Headlining the Charlotte craft scene are the two locations of the internationally known Mint Museum, which has the largest public collection of North Carolina ceramics in the world. The main Mint, located in Uptown, has benefited from Charlotte’s building boom; a new facility that opened in 2010 is more than 60,000 square feet larger than the old one.
“The Mint has must-see permanent collections – works from throughout the globe on exhibit at any time,” says Annie Carlano, the museum’s senior curator of craft, design, and fashion.
The Mint expands on its collection with special exhibitions. “Whoa – Windex!” shouted one boy as he bounded into “Fired Up: Women in Glass,” a recent collaboration between the Mint and the Toledo Museum of Art presenting glasswork by contemporary artists. This was not your mother’s glass cleaner, but a replica by artist Liza Lou, made of hundreds of tiny custom-made beads. Patrons young and old also enjoy the Mint’s Sunday Fun Days, which involve everything from hands-on art projects to family yoga sessions; the Randolph location hosts the annual Potters Market Invitational, which attracts more than 50 North Carolina artists each year.
Charlotte may be changing, but thanks to institutions and individuals alike, it remains a craft hub. Rents are higher and space scarcer, but the can-do spirit of the city’s artists is still intact. For evidence, just lower your gaze from the big new skyscrapers and look around.
If you go
A must-see for craft enthusiasts is the Mint Museum Uptown, which houses the Craft + Design Collection and includes the newly named Schiff-Bresler space devoted to fiber art. Head next door to the Bechtler Museum of Modern Art, featuring Niki de Saint Phalle’s Firebird, likely the most photographed work of art in Charlotte. Across from the Mint is the Harvey B. Gantt Center for African American Arts + Culture, whose Hewitt collection includes works by Charlotte native Romare Bearden and Elizabeth Catlett. The Sonia and Isaac Luski Gallery is home to a vertical garden by French artist Patrick Blanc and a sculpture garden featuring works by North Carolina artists Jodi Hollnagel-Jubran and Hanna Jubran. The McColl Center for Art + Innovation is located in a renovated neo-Gothic church where you can interact with artists while you explore their work.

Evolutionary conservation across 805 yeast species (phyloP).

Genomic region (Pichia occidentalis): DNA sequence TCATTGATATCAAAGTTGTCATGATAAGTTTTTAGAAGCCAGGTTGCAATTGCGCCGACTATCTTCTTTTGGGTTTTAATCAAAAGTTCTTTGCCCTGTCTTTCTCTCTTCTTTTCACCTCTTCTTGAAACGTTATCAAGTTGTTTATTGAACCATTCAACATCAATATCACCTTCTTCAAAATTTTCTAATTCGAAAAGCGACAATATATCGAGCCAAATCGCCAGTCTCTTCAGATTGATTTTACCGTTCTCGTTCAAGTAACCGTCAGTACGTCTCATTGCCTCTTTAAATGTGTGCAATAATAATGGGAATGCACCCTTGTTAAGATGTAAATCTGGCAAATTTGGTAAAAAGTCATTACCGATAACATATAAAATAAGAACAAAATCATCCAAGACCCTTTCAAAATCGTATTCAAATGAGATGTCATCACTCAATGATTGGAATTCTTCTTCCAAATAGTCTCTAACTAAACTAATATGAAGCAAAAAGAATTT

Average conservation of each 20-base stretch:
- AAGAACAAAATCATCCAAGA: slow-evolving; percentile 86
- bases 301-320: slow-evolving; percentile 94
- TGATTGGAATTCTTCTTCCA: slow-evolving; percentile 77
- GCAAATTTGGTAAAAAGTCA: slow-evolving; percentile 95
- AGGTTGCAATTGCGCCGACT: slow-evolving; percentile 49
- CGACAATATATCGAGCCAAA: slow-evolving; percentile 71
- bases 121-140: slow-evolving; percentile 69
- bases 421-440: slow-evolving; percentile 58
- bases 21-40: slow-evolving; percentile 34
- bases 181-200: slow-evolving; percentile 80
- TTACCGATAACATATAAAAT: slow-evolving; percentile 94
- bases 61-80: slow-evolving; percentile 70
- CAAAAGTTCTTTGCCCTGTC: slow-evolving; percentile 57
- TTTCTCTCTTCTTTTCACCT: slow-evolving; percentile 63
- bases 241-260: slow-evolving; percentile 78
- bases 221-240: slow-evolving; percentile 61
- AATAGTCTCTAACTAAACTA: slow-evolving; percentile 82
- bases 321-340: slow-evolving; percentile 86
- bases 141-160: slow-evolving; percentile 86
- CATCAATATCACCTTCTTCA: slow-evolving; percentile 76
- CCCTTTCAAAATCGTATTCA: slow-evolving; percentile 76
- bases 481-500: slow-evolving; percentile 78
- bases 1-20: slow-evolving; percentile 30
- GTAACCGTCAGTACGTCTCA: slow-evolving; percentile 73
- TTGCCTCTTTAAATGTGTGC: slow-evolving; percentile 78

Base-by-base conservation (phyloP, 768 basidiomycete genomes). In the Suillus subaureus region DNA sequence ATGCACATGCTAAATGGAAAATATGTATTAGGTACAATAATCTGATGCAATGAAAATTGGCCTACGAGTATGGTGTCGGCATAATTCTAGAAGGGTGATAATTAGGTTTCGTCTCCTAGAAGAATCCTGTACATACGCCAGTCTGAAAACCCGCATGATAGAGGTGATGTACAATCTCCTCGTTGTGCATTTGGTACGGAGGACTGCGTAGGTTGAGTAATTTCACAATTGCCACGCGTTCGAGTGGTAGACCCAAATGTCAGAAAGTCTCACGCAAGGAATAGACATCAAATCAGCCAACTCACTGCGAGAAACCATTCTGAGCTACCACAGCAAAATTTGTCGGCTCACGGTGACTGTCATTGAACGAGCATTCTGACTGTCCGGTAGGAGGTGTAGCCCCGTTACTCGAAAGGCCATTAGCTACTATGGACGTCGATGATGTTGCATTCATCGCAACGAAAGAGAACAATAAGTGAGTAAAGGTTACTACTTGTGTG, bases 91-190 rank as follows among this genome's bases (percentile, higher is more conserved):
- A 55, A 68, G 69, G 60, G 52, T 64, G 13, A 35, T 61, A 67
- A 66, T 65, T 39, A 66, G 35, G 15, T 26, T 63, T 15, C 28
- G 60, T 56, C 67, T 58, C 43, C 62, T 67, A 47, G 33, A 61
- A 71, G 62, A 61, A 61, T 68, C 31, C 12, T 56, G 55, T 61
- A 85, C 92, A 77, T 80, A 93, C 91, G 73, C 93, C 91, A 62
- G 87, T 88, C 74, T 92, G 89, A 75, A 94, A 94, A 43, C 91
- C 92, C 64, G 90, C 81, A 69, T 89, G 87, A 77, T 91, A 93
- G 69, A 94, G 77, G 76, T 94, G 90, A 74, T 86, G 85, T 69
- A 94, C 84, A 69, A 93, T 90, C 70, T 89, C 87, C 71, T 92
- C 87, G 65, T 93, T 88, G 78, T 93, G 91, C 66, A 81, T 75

The Mint Museum Randolph, located just south of Center City, includes vast collections of ceramics and decorative arts. Head just north of Uptown to visit LaCa Projects, which specializes in work by contemporary Latin American artists.
This area of town has attracted a growing, young, and vibrant population, which its art scene matches. The Charlotte Art League hosts the popular Starving Artist Market. A few blocks away, Ciel Gallery and Lark & Key Gallery and Boutique sit side by side, offering work by local and national artists. Finish up your tour at Elder Gallery, which showcases a diverse mix of American art, including ceramics, and runs a popular juried competition for North and South Carolina artists.
Development has turned the NoDa historic arts district into an entertainment destination, but the spirit of local artisans remains alive with pop-up markets and shops like Ruby’s Gift and Pura Vida Worldly Art, which sell handmade art and fair-trade goods.
The Clayworks Gallery features handmade pottery by faculty and studio artists. Visits to the gallery are by appointment only.
Short Drives & Day Trips
Interested in woodturning? Head 30 miles north to Concord. ClearWater Artist Studios is home to the Southern Piedmont Woodturners, who host monthly demonstrations and special events. If you’re in the mood for a longer jaunt, take a three-hour drive west from Charlotte, where you’ll find the famed Penland School of Crafts, which exhibits and sells work by current and former instructors and students. If your interests run to pottery and more pottery, Seagrove is about a 90-minute drive east of Charlotte, where you can find plenty of shops, the North Carolina Pottery Center, and, every November, the Seagrove Pottery Festival.